Quit your de­sign job

Computer Arts - - Four Ways To Go Freelance -

“GET A BUSI­NESS AC­COUNT SET UP STRAIGHT AWAY. YOU CAN LINK THAT AC­COUNT TO A SER­VICE LIKE FREEAGENT TO HELP YOU MAN­AGE YOUR FI­NANCES” JACK DALY FREE­LANCE IL­LUS­TRA­TOR

One of the most sen­si­ble routes into self-em­ployed life is to test the water first. Slowly tak­ing on out-of-hours free­lance work with the fi­nan­cial se­cu­rity of a full-time job en­ables you to ex­pe­ri­ence free­lance life first-hand and make an ed­u­cated de­ci­sion about whether it’s right for you.

UK-based free­lance il­lus­tra­tor Jack Daly took the plunge into self­em­ploy­ment af­ter be­ing ap­proached by a New York-based agent, who of­fered to rep­re­sent him. He’d been dab­bling in illustration while work­ing as a se­nior de­signer at Glas­gow-based cre­ative agency D8 and ac­cepted the of­fer. Af­ter about six months of rep­re­sen­ta­tion

“JUST MAKE SURE YOU UN­DER­STAND THAT YOU NEED TO BE ABLE TO GIVE FULL BRAIN POWER TO BOTH YOUR FULL-TIME AND FREE­LANCE JOB” CA­TE­RINA BIANCHINI DE­SIGNER AND ART DI­REC­TOR

– and ef­fec­tively work­ing two jobs – he de­cided to go full-time free­lance.

Be­fore mak­ing the leap, his big­gest con­sid­er­a­tion was en­sur­ing he’d saved enough money to pay the bills for the ini­tial months. “This is par­tic­u­larly im­por­tant, as even if you’ve got com­mis­sions lined up right away, you won’t nec­es­sar­ily see any money for one to three months,” ex­plains Daly, who’s worked for a va­ri­ety of clients over the last 18 months, in­clud­ing Adele, For­eign Af­fairs Magazine and InVision. “Sure you can put ‘pay within 28 days’ in your terms, but it’s still no guar­an­tee.”

Af­ter work­ing with his agent for six months, he was con­fi­dent he would have enough work com­ing in – but an­other key con­sid­er­a­tion was whether he would en­joy work­ing alone at home. “I ended up tak­ing a desk at a shared space run by Scot­tish stu­dio Frey­tag An­der­son,” he says. “In the be­gin­ning, I ac­tu­ally traded them some de­sign time for the desk, mean­ing I didn’t have to worry about fork­ing out cash while still es­tab­lish­ing my free­lance ca­reer.”

Is there any prepa­ra­tion he would do now if he were to go free­lance again? “I’d get a busi­ness ac­count set up straight away. You get a sep­a­rate debit card, so you can make any busi­ness pur­chases from the same ac­count your in­voices are paid into. You can then link that ac­count to a ser­vice like FreeAgent to help man­age your fi­nances and make the dreaded tax re­turn as pain-free as pos­si­ble.”

Lon­don-based de­signer and art di­rec­tor Ca­te­rina Bianchini ini­tally hired an ac­coun­tant when she went free­lance – but ended up do­ing her own self­assess­ment. “I de­cided to get rid of him be­cause I felt it was re­ally im­por­tant to un­der­stand ex­penses, tax and na­tional in­sur­ance,” she ex­plains.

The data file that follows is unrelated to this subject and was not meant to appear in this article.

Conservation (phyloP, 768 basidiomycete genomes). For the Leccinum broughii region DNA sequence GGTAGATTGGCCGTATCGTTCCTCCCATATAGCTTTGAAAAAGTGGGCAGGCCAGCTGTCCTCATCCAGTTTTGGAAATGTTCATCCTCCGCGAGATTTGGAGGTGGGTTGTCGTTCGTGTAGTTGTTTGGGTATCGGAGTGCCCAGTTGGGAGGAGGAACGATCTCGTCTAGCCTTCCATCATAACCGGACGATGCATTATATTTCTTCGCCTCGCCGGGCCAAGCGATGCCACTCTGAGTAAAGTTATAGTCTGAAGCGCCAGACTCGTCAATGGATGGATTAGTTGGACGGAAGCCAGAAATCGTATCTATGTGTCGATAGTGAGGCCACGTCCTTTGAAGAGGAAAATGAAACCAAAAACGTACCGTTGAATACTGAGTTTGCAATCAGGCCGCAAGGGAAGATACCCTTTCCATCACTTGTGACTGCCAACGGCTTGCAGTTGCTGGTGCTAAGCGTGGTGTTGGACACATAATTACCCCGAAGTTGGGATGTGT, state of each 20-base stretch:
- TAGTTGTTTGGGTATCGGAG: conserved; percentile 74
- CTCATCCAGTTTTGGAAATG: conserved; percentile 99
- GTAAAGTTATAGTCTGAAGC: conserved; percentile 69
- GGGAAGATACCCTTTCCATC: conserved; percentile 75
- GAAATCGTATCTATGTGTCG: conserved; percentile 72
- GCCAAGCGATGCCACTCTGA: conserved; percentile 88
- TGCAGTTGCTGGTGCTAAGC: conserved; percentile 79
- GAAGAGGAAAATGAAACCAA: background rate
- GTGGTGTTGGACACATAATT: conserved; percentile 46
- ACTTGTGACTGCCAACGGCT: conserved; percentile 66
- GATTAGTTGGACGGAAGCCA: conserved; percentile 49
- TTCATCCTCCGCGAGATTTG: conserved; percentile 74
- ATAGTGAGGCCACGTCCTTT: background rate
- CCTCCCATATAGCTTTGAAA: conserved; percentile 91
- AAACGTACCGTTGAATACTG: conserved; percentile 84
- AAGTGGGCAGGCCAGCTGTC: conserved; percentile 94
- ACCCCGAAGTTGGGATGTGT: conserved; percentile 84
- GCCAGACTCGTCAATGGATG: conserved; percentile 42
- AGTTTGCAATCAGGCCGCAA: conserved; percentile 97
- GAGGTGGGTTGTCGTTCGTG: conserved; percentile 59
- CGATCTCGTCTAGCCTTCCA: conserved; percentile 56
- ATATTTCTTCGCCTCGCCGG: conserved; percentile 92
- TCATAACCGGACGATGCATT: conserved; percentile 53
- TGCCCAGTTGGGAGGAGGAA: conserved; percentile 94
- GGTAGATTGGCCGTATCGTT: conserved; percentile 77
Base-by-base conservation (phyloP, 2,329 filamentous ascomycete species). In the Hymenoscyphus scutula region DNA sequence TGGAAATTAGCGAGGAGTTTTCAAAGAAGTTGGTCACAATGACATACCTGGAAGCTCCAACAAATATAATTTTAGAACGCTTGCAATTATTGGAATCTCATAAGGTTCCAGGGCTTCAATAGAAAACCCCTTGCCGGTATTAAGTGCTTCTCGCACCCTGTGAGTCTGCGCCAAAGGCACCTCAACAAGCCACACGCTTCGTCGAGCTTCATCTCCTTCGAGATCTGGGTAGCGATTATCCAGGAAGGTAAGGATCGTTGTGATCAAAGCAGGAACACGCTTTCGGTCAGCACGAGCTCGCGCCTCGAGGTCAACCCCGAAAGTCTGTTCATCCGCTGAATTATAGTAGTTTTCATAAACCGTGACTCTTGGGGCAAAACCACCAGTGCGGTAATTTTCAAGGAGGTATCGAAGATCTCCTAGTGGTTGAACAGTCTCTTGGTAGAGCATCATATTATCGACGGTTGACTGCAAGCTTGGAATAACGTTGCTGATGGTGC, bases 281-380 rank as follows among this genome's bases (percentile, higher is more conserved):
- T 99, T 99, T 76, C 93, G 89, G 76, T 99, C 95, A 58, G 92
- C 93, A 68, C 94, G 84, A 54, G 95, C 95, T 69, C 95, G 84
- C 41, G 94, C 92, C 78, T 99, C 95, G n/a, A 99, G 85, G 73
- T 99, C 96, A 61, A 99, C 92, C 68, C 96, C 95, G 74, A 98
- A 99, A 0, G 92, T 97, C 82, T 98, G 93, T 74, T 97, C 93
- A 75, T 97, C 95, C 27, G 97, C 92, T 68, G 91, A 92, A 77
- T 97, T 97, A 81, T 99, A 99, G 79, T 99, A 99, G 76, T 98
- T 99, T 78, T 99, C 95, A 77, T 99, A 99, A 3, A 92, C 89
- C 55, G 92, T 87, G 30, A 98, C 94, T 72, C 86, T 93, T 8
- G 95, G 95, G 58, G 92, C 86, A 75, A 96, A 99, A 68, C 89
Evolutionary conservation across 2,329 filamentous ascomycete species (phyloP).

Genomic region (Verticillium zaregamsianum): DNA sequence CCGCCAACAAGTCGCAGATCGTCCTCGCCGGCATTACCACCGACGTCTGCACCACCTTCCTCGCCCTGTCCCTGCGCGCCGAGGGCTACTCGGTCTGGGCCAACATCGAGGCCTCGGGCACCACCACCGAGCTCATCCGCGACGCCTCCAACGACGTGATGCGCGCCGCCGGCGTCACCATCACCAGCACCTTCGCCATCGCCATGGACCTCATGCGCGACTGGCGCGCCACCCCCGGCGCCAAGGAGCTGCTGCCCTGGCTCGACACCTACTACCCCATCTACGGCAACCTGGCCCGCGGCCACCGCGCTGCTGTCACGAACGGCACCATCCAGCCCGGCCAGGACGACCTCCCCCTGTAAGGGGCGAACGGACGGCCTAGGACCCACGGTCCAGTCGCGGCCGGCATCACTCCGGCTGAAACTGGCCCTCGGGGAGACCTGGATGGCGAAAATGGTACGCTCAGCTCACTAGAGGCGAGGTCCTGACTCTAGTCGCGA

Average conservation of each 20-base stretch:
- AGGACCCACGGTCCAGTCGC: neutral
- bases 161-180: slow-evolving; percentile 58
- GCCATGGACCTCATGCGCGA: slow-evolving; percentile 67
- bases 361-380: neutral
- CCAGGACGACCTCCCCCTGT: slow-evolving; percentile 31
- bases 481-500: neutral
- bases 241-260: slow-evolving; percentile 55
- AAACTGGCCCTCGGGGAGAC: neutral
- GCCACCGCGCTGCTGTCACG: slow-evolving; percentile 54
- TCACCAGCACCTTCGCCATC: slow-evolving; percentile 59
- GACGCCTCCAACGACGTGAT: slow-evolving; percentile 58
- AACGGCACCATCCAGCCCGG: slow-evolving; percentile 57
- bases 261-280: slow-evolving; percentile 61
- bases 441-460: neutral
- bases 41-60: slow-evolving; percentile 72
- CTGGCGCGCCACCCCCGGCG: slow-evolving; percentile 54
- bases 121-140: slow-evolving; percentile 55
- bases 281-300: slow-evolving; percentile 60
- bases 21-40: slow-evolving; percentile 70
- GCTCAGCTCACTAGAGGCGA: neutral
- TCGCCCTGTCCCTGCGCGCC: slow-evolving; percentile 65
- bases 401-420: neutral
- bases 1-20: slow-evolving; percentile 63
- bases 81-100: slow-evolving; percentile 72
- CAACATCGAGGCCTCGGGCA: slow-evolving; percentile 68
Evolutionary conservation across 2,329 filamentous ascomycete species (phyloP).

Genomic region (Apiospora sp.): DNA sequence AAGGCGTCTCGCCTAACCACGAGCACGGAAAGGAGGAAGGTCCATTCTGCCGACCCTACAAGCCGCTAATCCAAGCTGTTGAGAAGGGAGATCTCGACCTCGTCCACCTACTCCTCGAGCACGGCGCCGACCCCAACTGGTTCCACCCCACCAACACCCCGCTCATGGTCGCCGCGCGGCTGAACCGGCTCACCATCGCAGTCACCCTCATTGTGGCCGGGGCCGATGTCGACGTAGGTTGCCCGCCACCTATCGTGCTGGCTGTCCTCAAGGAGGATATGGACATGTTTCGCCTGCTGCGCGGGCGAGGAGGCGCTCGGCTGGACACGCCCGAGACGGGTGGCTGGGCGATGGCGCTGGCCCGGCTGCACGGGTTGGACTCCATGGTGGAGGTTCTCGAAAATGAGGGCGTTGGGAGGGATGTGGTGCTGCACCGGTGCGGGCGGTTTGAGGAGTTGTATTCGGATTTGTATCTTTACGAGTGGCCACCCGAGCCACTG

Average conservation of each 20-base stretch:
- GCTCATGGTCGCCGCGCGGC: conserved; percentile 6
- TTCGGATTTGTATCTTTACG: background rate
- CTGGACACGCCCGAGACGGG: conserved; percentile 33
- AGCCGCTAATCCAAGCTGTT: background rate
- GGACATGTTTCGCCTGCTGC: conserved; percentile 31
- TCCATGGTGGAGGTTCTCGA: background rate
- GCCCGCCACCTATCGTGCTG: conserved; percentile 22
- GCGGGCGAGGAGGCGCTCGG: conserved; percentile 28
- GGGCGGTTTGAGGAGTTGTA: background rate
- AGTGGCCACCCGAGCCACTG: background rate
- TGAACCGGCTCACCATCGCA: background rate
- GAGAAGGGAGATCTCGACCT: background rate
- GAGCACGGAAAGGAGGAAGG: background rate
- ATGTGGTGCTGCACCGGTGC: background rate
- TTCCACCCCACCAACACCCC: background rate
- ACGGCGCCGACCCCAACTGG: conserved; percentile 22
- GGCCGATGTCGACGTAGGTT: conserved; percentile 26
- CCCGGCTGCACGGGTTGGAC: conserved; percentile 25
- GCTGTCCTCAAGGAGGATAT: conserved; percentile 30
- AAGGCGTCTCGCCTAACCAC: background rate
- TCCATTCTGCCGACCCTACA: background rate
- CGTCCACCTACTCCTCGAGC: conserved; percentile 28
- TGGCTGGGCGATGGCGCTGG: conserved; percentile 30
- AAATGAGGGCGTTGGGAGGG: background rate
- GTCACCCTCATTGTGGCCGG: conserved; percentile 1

She works for clients in­clud­ing Nike, Red Bull and Top­shop, and rec­om­mends build­ing up your free­lance work grad­u­ally, in evenings and week­ends, be­fore do­ing it full-time. “Just make sure you un­der­stand that you need to be able to give full brain power to both your full-time job and the free­lance work dur­ing the tran­si­tion,” she ad­vises. “I think that’s the hard­est bit. But it does al­low you to see just how much work you can achieve when you have to do it. With free­lance, I was on lim­ited time, so I had to make sure I was work­ing at my high­est po­ten­tial.”

Bianchini says her big­gest chal­lenge is con­tin­u­ing to get new, big­ger clients. “It’s good to make sure your work is con­stantly get­ting bet­ter, and grow­ing in skill and tech­nique,” she says. “I’m su­per on top of my emails. I try to get back to peo­ple within a day. There’s so much tal­ent and com­pe­ti­tion, you have to make sure you give the client re­quests the time they need. Also, make sure what­ever you spend, you keep re­ceipts for, or what­ever you buy on­line, you file away your in­voice for. This is some­thing that took me a while to get used to.”

“Don’t be a wall­flower, ad­vises Daly. “Hav­ing a so­cial me­dia pres­ence is huge. Plat­forms such as Be­hance, Twit­ter, Dribb­ble and In­sta­gram are es­sen­tial tools in build­ing your pro­file and win­ning new work. When you’ve cre­ated new work, share it on all of your plat­forms. I’ve found the more you share, the more com­mis­sion en­quiries you re­ceive. This is par­tic­u­larly sat­is­fy­ing when it’s one of those self-ini­ti­ated projects you dragged your­self out of bed to cre­ate that leads di­rectly to a lu­cra­tive new com­mis­sion.”

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